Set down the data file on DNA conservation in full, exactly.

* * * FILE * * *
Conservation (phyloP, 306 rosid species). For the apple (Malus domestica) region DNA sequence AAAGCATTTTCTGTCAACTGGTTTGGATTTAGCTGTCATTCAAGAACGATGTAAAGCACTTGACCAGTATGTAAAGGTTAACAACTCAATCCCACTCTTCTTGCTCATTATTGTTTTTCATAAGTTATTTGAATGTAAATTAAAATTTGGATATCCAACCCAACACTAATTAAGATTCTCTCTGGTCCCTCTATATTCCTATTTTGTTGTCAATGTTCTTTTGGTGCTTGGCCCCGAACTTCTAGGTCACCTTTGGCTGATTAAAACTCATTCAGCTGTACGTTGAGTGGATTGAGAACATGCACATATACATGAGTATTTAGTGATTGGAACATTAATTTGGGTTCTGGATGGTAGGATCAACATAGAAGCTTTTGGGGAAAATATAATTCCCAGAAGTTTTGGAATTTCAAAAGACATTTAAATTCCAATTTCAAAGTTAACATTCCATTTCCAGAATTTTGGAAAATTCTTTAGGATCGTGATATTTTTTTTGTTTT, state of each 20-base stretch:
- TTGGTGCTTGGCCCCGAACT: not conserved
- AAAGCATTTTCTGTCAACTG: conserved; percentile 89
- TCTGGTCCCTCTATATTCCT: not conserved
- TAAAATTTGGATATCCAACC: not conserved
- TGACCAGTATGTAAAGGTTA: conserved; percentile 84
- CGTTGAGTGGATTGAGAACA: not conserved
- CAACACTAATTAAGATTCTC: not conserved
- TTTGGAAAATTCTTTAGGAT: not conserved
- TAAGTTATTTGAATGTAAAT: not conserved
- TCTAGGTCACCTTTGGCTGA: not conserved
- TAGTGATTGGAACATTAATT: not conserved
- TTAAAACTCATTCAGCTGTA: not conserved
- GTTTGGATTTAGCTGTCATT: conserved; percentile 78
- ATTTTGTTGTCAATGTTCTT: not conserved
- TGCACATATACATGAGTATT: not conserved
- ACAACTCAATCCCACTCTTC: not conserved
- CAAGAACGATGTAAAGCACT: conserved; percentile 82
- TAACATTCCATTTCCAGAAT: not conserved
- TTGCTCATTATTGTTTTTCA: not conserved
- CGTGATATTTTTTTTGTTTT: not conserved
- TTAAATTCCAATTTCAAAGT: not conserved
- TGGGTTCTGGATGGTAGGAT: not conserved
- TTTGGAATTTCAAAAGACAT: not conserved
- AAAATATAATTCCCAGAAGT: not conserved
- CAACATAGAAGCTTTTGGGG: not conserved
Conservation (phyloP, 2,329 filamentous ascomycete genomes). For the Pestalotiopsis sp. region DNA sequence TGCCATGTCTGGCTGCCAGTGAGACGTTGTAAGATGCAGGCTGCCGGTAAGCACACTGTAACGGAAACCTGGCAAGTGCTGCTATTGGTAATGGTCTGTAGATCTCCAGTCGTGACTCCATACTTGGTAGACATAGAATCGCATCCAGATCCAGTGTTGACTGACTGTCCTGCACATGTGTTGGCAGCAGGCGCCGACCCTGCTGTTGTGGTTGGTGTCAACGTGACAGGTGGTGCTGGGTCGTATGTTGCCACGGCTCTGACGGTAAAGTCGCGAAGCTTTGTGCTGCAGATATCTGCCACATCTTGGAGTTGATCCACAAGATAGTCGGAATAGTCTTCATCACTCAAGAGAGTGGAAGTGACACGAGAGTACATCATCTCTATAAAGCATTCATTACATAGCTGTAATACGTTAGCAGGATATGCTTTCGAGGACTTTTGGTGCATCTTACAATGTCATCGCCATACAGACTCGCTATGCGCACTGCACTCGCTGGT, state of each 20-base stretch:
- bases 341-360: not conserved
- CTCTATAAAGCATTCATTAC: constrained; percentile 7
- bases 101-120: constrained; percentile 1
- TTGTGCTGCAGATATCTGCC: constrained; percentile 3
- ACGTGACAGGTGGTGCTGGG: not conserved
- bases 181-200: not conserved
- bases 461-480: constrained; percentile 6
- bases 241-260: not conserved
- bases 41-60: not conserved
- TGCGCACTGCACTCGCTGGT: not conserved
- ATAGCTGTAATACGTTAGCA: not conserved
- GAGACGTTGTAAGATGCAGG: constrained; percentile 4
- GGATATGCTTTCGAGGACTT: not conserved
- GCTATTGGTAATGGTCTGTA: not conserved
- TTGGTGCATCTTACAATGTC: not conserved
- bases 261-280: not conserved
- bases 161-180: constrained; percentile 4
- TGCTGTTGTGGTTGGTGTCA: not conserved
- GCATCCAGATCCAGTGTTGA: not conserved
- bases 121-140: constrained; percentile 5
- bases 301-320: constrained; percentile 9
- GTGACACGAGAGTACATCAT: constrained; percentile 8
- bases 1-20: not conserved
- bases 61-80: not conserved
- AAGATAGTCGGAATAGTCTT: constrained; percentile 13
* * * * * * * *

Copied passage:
Conservation (phyloP, 306 rosid species). For the apple (Malus domestica) region DNA sequence AAAGCATTTTCTGTCAACTGGTTTGGATTTAGCTGTCATTCAAGAACGATGTAAAGCACTTGACCAGTATGTAAAGGTTAACAACTCAATCCCACTCTTCTTGCTCATTATTGTTTTTCATAAGTTATTTGAATGTAAATTAAAATTTGGATATCCAACCCAACACTAATTAAGATTCTCTCTGGTCCCTCTATATTCCTATTTTGTTGTCAATGTTCTTTTGGTGCTTGGCCCCGAACTTCTAGGTCACCTTTGGCTGATTAAAACTCATTCAGCTGTACGTTGAGTGGATTGAGAACATGCACATATACATGAGTATTTAGTGATTGGAACATTAATTTGGGTTCTGGATGGTAGGATCAACATAGAAGCTTTTGGGGAAAATATAATTCCCAGAAGTTTTGGAATTTCAAAAGACATTTAAATTCCAATTTCAAAGTTAACATTCCATTTCCAGAATTTTGGAAAATTCTTTAGGATCGTGATATTTTTTTTGTTTT, state of each 20-base stretch:
- TTGGTGCTTGGCCCCGAACT: not conserved
- AAAGCATTTTCTGTCAACTG: conserved; percentile 89
- TCTGGTCCCTCTATATTCCT: not conserved
- TAAAATTTGGATATCCAACC: not conserved
- TGACCAGTATGTAAAGGTTA: conserved; percentile 84
- CGTTGAGTGGATTGAGAACA: not conserved
- CAACACTAATTAAGATTCTC: not conserved
- TTTGGAAAATTCTTTAGGAT: not conserved
- TAAGTTATTTGAATGTAAAT: not conserved
- TCTAGGTCACCTTTGGCTGA: not conserved
- TAGTGATTGGAACATTAATT: not conserved
- TTAAAACTCATTCAGCTGTA: not conserved
- GTTTGGATTTAGCTGTCATT: conserved; percentile 78
- ATTTTGTTGTCAATGTTCTT: not conserved
- TGCACATATACATGAGTATT: not conserved
- ACAACTCAATCCCACTCTTC: not conserved
- CAAGAACGATGTAAAGCACT: conserved; percentile 82
- TAACATTCCATTTCCAGAAT: not conserved
- TTGCTCATTATTGTTTTTCA: not conserved
- CGTGATATTTTTTTTGTTTT: not conserved
- TTAAATTCCAATTTCAAAGT: not conserved
- TGGGTTCTGGATGGTAGGAT: not conserved
- TTTGGAATTTCAAAAGACAT: not conserved
- AAAATATAATTCCCAGAAGT: not conserved
- CAACATAGAAGCTTTTGGGG: not conserved
Conservation (phyloP, 2,329 filamentous ascomycete genomes). For the Pestalotiopsis sp. region DNA sequence TGCCATGTCTGGCTGCCAGTGAGACGTTGTAAGATGCAGGCTGCCGGTAAGCACACTGTAACGGAAACCTGGCAAGTGCTGCTATTGGTAATGGTCTGTAGATCTCCAGTCGTGACTCCATACTTGGTAGACATAGAATCGCATCCAGATCCAGTGTTGACTGACTGTCCTGCACATGTGTTGGCAGCAGGCGCCGACCCTGCTGTTGTGGTTGGTGTCAACGTGACAGGTGGTGCTGGGTCGTATGTTGCCACGGCTCTGACGGTAAAGTCGCGAAGCTTTGTGCTGCAGATATCTGCCACATCTTGGAGTTGATCCACAAGATAGTCGGAATAGTCTTCATCACTCAAGAGAGTGGAAGTGACACGAGAGTACATCATCTCTATAAAGCATTCATTACATAGCTGTAATACGTTAGCAGGATATGCTTTCGAGGACTTTTGGTGCATCTTACAATGTCATCGCCATACAGACTCGCTATGCGCACTGCACTCGCTGGT, state of each 20-base stretch:
- bases 341-360: not conserved
- CTCTATAAAGCATTCATTAC: constrained; percentile 7
- bases 101-120: constrained; percentile 1
- TTGTGCTGCAGATATCTGCC: constrained; percentile 3
- ACGTGACAGGTGGTGCTGGG: not conserved
- bases 181-200: not conserved
- bases 461-480: constrained; percentile 6
- bases 241-260: not conserved
- bases 41-60: not conserved
- TGCGCACTGCACTCGCTGGT: not conserved
- ATAGCTGTAATACGTTAGCA: not conserved
- GAGACGTTGTAAGATGCAGG: constrained; percentile 4
- GGATATGCTTTCGAGGACTT: not conserved
- GCTATTGGTAATGGTCTGTA: not conserved
- TTGGTGCATCTTACAATGTC: not conserved
- bases 261-280: not conserved
- bases 161-180: constrained; percentile 4
- TGCTGTTGTGGTTGGTGTCA: not conserved
- GCATCCAGATCCAGTGTTGA: not conserved
- bases 121-140: constrained; percentile 5
- bases 301-320: constrained; percentile 9
- GTGACACGAGAGTACATCAT: constrained; percentile 8
- bases 1-20: not conserved
- bases 61-80: not conserved
- AAGATAGTCGGAATAGTCTT: constrained; percentile 13